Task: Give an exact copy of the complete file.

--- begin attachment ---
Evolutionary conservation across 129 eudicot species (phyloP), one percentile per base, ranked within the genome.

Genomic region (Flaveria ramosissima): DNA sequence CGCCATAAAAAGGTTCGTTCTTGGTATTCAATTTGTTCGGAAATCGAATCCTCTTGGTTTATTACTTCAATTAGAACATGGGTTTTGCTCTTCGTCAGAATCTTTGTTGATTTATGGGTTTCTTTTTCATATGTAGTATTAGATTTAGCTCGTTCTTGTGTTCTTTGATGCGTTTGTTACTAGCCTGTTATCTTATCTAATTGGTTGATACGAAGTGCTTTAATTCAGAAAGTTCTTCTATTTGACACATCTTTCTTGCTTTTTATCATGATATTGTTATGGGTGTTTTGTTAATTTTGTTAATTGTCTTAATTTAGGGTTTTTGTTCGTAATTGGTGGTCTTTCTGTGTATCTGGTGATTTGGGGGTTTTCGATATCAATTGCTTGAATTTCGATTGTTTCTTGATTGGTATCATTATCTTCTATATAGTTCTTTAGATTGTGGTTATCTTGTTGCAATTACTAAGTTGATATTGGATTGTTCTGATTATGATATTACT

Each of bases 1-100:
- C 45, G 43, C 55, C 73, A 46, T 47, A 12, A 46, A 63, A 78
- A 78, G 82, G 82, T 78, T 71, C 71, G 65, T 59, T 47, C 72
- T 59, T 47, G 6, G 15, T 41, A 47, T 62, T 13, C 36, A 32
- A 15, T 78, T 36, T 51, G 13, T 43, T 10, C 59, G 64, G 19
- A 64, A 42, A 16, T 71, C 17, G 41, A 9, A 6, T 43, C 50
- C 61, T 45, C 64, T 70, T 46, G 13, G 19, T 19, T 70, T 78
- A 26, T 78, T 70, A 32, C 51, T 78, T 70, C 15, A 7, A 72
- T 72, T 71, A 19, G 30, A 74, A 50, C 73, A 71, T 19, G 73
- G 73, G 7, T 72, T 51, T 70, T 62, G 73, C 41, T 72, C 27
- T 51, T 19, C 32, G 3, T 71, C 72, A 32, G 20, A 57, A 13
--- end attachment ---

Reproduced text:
Evolutionary conservation across 129 eudicot species (phyloP), one percentile per base, ranked within the genome.

Genomic region (Flaveria ramosissima): DNA sequence CGCCATAAAAAGGTTCGTTCTTGGTATTCAATTTGTTCGGAAATCGAATCCTCTTGGTTTATTACTTCAATTAGAACATGGGTTTTGCTCTTCGTCAGAATCTTTGTTGATTTATGGGTTTCTTTTTCATATGTAGTATTAGATTTAGCTCGTTCTTGTGTTCTTTGATGCGTTTGTTACTAGCCTGTTATCTTATCTAATTGGTTGATACGAAGTGCTTTAATTCAGAAAGTTCTTCTATTTGACACATCTTTCTTGCTTTTTATCATGATATTGTTATGGGTGTTTTGTTAATTTTGTTAATTGTCTTAATTTAGGGTTTTTGTTCGTAATTGGTGGTCTTTCTGTGTATCTGGTGATTTGGGGGTTTTCGATATCAATTGCTTGAATTTCGATTGTTTCTTGATTGGTATCATTATCTTCTATATAGTTCTTTAGATTGTGGTTATCTTGTTGCAATTACTAAGTTGATATTGGATTGTTCTGATTATGATATTACT

Each of bases 1-100:
- C 45, G 43, C 55, C 73, A 46, T 47, A 12, A 46, A 63, A 78
- A 78, G 82, G 82, T 78, T 71, C 71, G 65, T 59, T 47, C 72
- T 59, T 47, G 6, G 15, T 41, A 47, T 62, T 13, C 36, A 32
- A 15, T 78, T 36, T 51, G 13, T 43, T 10, C 59, G 64, G 19
- A 64, A 42, A 16, T 71, C 17, G 41, A 9, A 6, T 43, C 50
- C 61, T 45, C 64, T 70, T 46, G 13, G 19, T 19, T 70, T 78
- A 26, T 78, T 70, A 32, C 51, T 78, T 70, C 15, A 7, A 72
- T 72, T 71, A 19, G 30, A 74, A 50, C 73, A 71, T 19, G 73
- G 73, G 7, T 72, T 51, T 70, T 62, G 73, C 41, T 72, C 27
- T 51, T 19, C 32, G 3, T 71, C 72, A 32, G 20, A 57, A 13